had a history of gastrointestinal or metabolic disorders. One gram of the solution of isotope label containing 3 mg 57Fe or 58Fe iron was dispensed (sprayed) onto the surface of the test meal before administration. and a stock solution was prepared so that 1 mL of the stock solution corresponded with the 2:1 molar ratio and 2 mL of the stock solution corresponded with the 4:1 molar ratio. Within each study.1 0.6 Iron mg 0.0 9. in which each subject acted as her own control. Finally. Food-grade L-AA was procured locally. ascorbic acid. and TfRs) in the normal range.1 1. which were then filled with ultrapure water to a final volume of 150 mL in each glass.3 kcal 207 10 1 1 81 298 g 4. Test meals Test meal preparation and composition The reference meal consisted of a rice meal (tomato rice). which was designed so that it contained small amounts of both enhancers and inhibitors of iron absorption (Table 1). 2011 Day (meal type) 1 (A) Isotope label Tea study Ascorbic acid study 57 2 (B) 58 15 (A) 57 16 (C) 58 FeSO4 Test meal Test meal 300 mL water 300 mL water FeSO4 Test meal 150 mL water 150 mL tea Test meal 150 mL water 150 mL water AA at 2:1 molar ratio FeSO4 Test meal Test meal 300 mL water 300 mL water FeSO4 Test meal 300 mL tea Test meal 150 mL water 150 mL water AA at 4:1 molar ratio 1 Test meal composition is shown in Table 1. and kept frozen at 80 °C until use.4 0. The 4 test meals administered for each study are shown in Table 2.882 TABLE 1 Composition of the standard (reference) tomato rice meal1 Ingredients Amount Energy Protein g Rice Tomato Turmeric Chili powder Cooking oil Salt Total 1 THANKACHAN ET AL Fat g 0. India) and the Swiss Federal Institute of Technology (Zurich. Reference meal A was always labeled with 57Fe. The added iron in test meals B and C was labeled with 58Fe. all IDA group subjects were supplemented with ferrous sulfate according to the standard of care.1 0. Oil was heated in a pan. in the absence and presence of AA (at molar ratios of 2:1 or 4:1 with iron) was studied. In study 1. Iron absorption was based on the Downloaded from www. Turmeric.0 g/dL.1 0. so that each pair of meal administrations always had reference meal A with test meal B or reference meal A with test meal C. criteria for the control group were hemoglobin values Œ 12.3 Carbohydrate g 46. which was stirred over heat for a further 2 min. Hindustan Lever Ltd. The experimental protocol was approved by the ethics committees of St John’s Medical College (Bangalore. All of the utensils used in the preparation and cooking were made of either aluminum or plastic. In study 2. Study design Each subject received 2 reference rice meals (meal A) and 2 test meals (one each of B and C) that were labeled with either 57Fe or 58Fe. and the mixture was cooked with constant stirring until done. iron absorption from the meal. Forty women were selected on the basis of their hemoglobin and iron status and the absence of inflammation or infection during the initial screening. Written informed consent was obtained from all women after they were given a full oral and written description of the aims and procedures of the study and the associated risks. Switzerland).0 0. The strained tea was kept in a thermos flask until it was served.1 0.1 9. and tomato purée was added and TABLE 2 Study design and test meal administration1 sautéed in the oil for 5 min.6 mg phytate. and the mixture was left to infuse for 3 min on a magnetic stirrer before straining. in the absence and presence of tea (1 or 2 cups) was assessed on consecutive days by the erythrocyte incorporation of 57 Fe and 58Fe over a 29-d period. Each cup of black tea (150 mL) served with the test meals in study 1 contained 78 mg polyphenols. serum ferritin (SF) concentrations  12 g/L. and zinc protoporphyrin concentrations Œ 40 mol/mol heme or soluble transferrin receptors (TfRs) Œ 8. 1 or 2 mL of the AA stock solution was pipetted into tared glasses. India) was procured.8 0.1 48. zinc protoporphyrin. Preparation of tea and ascorbic acid solution A local brand of Indian tea (Taj Mahal. as shown in Table 2. Test meal A.1 5.6 0.ajcn. water was added. The total polyphenol content of tea was measured by using the FolinCicoalteau method (29) with gallic acid as a standard. Depending on the type of test meal in study 2 (B or C).0 g/dL and measures of iron status (SF. The criteria for the IDA group were hemoglobin values  11.9 0.1 0.0 60 45 0. divided into individual weighed portions (200 g). a randomized crossover study design was used. and salt were added to the purée while it was constantly stirred. Mumbai. The meal was prepared in a single large batch for all subjects in both studies. and they had been washed with filtered water and dried before use. All ingredients were weighed out.1 0. reference meal. iron absorption from the meal. At the close of study. Rice was added into this mixture. chili by guest on November 22.9 1. . Each subject was assigned to meals A and B or A and C on paired test days 1 and 2 and 15 and 16.3 0.125 9 2 The reference meal also contained a total of 47.5 mg/L. Boiling nanopore water (1000 mL) was added to 10 g tea in a glass beaker. AA.1 0.125 0.1 0. Subjects who regularly consumed vitamin-mineral supplements discontinued the supplementation 2 wk before the start of the study. None of the subjects had donated blood within 6 mo of the start of the study.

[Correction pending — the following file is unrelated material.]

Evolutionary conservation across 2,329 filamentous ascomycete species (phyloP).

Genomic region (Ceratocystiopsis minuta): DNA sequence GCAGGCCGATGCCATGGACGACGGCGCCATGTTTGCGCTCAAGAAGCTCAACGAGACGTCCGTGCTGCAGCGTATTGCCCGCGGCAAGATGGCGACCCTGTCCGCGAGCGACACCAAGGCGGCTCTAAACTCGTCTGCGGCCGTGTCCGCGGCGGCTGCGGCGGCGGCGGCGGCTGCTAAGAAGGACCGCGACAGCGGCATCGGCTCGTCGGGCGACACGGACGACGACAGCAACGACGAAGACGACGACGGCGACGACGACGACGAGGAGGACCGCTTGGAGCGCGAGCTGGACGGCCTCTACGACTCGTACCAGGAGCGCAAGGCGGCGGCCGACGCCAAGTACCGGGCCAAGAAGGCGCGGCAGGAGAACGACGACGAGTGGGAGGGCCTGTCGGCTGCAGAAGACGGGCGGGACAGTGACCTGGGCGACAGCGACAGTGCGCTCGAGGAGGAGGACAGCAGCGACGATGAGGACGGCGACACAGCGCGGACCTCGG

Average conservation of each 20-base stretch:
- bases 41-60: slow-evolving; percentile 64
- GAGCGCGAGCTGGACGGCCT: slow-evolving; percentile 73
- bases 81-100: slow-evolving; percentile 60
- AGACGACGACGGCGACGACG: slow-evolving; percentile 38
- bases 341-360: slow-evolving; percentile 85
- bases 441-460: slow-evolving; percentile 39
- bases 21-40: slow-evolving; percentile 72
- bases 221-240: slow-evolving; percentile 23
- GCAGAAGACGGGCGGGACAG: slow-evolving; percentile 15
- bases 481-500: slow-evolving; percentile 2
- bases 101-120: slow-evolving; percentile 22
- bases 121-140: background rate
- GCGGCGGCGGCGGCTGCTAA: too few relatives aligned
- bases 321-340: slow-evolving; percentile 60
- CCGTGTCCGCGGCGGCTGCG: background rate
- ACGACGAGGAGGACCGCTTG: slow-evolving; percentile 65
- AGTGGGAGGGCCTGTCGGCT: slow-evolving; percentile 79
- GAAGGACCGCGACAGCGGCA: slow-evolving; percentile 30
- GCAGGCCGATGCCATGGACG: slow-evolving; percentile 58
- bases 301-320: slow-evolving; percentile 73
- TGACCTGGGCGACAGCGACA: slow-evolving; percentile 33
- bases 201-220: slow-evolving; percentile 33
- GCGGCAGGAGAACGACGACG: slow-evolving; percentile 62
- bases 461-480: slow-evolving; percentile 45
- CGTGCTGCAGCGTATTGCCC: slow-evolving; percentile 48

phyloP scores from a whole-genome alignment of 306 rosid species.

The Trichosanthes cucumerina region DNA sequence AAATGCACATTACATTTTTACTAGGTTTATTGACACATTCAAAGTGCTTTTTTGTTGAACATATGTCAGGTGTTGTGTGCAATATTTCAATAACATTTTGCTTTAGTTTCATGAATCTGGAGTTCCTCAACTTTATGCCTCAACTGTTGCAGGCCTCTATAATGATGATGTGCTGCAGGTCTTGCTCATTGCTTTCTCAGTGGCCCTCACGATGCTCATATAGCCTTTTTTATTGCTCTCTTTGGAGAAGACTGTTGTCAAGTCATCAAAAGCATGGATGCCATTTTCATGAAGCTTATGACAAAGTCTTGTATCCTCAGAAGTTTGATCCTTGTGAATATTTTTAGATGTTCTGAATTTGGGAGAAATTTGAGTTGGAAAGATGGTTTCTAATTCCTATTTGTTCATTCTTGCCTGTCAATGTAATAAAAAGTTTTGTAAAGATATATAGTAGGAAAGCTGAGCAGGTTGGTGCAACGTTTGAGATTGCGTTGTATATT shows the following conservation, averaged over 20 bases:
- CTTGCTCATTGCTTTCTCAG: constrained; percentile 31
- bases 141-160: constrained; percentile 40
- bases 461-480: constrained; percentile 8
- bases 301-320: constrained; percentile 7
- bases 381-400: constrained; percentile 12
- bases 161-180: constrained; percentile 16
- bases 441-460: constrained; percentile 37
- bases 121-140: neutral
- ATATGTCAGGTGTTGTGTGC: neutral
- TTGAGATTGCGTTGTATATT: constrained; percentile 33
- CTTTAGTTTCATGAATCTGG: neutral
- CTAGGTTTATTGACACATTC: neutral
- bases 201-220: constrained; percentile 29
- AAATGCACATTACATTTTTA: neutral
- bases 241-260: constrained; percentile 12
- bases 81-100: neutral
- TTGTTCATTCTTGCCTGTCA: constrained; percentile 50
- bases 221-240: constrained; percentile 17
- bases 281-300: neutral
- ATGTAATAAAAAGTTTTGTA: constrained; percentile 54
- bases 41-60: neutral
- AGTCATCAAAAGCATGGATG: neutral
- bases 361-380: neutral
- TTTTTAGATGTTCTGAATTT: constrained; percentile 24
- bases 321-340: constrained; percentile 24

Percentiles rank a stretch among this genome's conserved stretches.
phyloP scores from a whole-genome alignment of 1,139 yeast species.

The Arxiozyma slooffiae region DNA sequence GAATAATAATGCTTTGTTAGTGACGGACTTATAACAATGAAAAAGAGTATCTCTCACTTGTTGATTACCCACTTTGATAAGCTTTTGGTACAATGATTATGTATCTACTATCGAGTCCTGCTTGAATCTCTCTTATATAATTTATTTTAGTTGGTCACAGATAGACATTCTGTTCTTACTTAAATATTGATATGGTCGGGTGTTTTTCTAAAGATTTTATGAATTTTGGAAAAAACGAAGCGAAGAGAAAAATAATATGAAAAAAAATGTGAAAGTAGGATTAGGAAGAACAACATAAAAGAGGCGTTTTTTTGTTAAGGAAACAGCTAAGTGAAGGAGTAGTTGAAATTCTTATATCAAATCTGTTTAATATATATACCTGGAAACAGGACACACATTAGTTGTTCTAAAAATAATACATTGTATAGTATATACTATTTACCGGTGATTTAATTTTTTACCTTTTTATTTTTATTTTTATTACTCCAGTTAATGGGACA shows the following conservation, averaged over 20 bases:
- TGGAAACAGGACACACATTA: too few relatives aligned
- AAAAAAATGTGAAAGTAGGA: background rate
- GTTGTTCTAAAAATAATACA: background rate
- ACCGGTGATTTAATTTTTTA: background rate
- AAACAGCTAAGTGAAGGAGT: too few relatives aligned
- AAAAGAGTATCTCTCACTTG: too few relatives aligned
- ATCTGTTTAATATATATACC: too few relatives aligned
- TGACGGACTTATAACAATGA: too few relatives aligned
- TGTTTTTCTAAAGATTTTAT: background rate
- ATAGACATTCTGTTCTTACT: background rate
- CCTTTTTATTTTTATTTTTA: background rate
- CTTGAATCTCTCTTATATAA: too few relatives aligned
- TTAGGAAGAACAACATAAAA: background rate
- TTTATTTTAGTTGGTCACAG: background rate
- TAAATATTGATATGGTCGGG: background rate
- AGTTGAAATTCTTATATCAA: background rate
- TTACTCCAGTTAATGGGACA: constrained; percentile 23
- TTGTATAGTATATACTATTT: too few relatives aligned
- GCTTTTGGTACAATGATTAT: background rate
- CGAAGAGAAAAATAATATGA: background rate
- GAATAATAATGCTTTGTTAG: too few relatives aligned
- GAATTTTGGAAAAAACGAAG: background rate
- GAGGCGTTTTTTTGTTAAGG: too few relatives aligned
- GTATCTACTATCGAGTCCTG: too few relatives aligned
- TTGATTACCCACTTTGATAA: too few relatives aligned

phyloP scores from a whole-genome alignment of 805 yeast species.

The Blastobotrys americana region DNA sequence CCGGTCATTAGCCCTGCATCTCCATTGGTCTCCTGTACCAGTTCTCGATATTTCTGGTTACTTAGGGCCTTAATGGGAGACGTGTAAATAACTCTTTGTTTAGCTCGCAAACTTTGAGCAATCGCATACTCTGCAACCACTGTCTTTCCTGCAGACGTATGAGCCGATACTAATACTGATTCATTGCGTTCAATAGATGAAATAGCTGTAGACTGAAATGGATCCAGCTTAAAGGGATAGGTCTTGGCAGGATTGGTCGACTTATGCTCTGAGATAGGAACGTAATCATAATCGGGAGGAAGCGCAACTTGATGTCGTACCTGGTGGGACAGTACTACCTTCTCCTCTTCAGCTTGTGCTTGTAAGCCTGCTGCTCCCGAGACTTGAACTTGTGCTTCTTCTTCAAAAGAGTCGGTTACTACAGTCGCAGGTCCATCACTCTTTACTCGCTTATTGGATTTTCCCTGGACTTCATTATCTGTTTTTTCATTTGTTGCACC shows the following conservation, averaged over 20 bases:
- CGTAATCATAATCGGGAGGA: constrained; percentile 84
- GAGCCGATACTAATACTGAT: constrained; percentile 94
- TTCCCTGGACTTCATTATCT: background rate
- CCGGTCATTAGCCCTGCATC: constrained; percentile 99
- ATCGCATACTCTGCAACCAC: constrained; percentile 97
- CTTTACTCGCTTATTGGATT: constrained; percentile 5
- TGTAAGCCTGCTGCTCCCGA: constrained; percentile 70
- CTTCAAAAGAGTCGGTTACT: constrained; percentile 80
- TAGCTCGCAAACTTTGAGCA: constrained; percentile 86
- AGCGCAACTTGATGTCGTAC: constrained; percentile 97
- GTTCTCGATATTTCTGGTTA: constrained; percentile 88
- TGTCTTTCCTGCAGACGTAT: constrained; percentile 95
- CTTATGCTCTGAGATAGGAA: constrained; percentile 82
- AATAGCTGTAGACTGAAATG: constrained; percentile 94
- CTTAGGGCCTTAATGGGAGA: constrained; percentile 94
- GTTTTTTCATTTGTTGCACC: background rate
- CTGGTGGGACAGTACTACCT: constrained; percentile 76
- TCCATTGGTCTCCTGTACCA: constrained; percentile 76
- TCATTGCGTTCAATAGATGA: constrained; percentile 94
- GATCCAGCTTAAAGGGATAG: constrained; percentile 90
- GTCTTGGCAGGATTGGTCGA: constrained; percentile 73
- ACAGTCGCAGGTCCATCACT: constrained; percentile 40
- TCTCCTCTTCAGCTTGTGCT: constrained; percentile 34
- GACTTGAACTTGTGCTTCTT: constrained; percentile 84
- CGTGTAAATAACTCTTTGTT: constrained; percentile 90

To account for intraindividual and interindividual variations in iron absorption.2% and 9. the labels of [57Fe]-FeSO4 and [58Fe]-FeSO4 were prepared from isotopically enriched elemental iron (57Fe at 95. The measured AA content of the meal after cooking was negligible. Lakewood. Zinc protoporphyrin was measured in red blood cells after the cells were washed with normal saline with the use of a hematofluorometer (Aviv Biomedical.05. Mean fractional iron absorption from the reference meals in both studies was moderate to high. The shift in isotope ratios measured on day 15 was used as a new baseline for measurement of isotope ratio shifts on day 29. respectively. Measurements were made in stored refrigerated blood within 1 d of collection. C-reactive protein was measured in plasma samples by using a particle-enhanced turbidimetric immunoassay (Dimension RXL Chemistry Analyzer. Boulogne. subjects reported to the laboratory in a fasted state.9% enrichment and 58Fe at 93. IL). The administered dose was determined by weighing the test meal before and after the isotope label was sprayed onto the test meal. 2011 Subject characteristics and iron status Anthropometric and iron status measurements of the subjects in the 2 studies are summarized in Table 3.05. Chicago. Deerfield. by guest on November 22. and height was measured to the nearest 1. SPSS Inc. Finnigan MAT. This study design with 10 subjects per study group had 80% power to detect a significant difference of 50% in iron absorption between 2 test meals with a significance level of 0. the expected range of fractional iron absorption. BioRad. The test meal containers were washed 3 times with 10 mL ultrapure water to ensure complete consumption of the meal and the isotope label. Iron absorption values were logarithmically transformed for statistical analysis. The results are presented in Table 4 as geometric means and as absorption ratios.7% in the IDA group and between 5.0 cm by using a stadiometer. and all iron status indicators differed significantly between the groups (P  0. Geel. Irvine. Statistical analysis All statistical analyses were conducted with SPSS statistical software (version 13. and the attainable precision of the isotopic analysis. body weight was measured to the nearest 0. After these measurements. to measure isotopic composition. Stafford. Mean iron absorption from both reference meals . subjects consumed the first meal (A). Beckman Coulter. No intake of food or fluids was allowed for 3 h thereafter.6% and 19. Krefeld. World Health Organization–traceable quality-control material (Ramco Laboratories) was processed with each batch of samples for validation of the SF assay. France) by dissolution in 0. The observed shift in iron isotope ratios was converted to fractional iron absorption by using standard algorithms (31).1 kg (Soehnle. under conditions identical to those on days 1 and 2. TX) in plasma samples.3 mg native nonheme iron (Table 2) and 3 mg of the added isotope label. Belgium). Bio-Rad) were analyzed within each run. NJ) and 3-level control material provided by the manufacturer. 80% incorporation of the absorbed iron into erythrocytes was assumed. For identification of a dose-response effect. iron absorption from a given test meal (with added tea or AA solution) was normalized to iron absorption from the reference meal in each individual subject. Stable-isotope labels The preparation of the isotopic labels was similar to the method described by Walczyk et al (30). Germany) with 3-level quality-control material (Liquichek.4% in the control group. A final blood sample was drawn on day 29. Differences were considered significant at P  0. CA). Calculations were based on principles of dilution.001 for both studies). Paired student’s t tests were used to test differences between iron absorption from the reference meal with or without tea or AA within the IDA and control groups. Iron absorption from reference and test meals Reference meal: effect of iron status All test meals contained 1. the age and anthropometric measures of the subjects were comparable in the IDA and control groups. Germany) equipped with a multicollector system for simultaneous ion beam detection. Germany). Dade. Isotopic analysis of the blood samples The method used to analyze the enriched blood samples was similar to our previously described technique (31). A venous blood sample was drawn 14 d after the second meal to measure isotopic composition. 14 d after the second pair of meal administrations.ajcn. The second pair of reference and test meals (A and B or C) was administered on days 15 and 16. All isotopic analysis was carried on a negative thermal ionization–mass spectrometer (MAT 262. Calculations The amount of circulating label was calculated on the basis of the shift in the isotopic ratios and the amount of circulating iron in the blood. Bremen. absorption ratios were compared between study intervals by using a paired Student’s t test. Murrhardt. On day 1.1-mol H2SO4/L solution. The isotopic composition of the iron in solution was determined by using negative thermal ionization–mass spectrometry. On all study days. Iron concentrations were measured by isotope dilution–mass spectrometry against an iron standard prepared gravimetrically from an iron isotope reference material (IRM-014. Circulating iron was calculated on the basis of blood volume and hemoglobin concentration. SF and TfRs were calculated by using commercial enzyme-linked immunosorbent assays (Ramco Laboratories. it ranged between 15. All test meals were administered as a breakfast meal under supervision. The second meal (B or C) was administered the next day (day 2) under identical conditions. The dose was calculated on the basis of the estimated amount of circulating iron in the subjects. EU Institute of Reference Material. Control materials (Lyphocheck. Measurements of hemoglobin and iron status Hemoglobin concentrations were measured in whole blood by using a Coulter counter (AcT Diff2. and the nonmonoisotopic nature of the labels was taken into consideration (31). RESULTS Downloaded from www. IL). Assays were calibrated by using the standards provided by the manufacturer (Ramco Laboratories for SF and purified TfR solutions).IRON ABSORPTION IN YOUNG INDIAN WOMEN 883 erythrocyte incorporation of isotope labels 14 d after intake of the iron-labeled reference and test meals. Comparisons of iron absorption between IDA and control subjects were made by using the unpaired Student’s t test. Within each study.2% enrichment: Chemgas.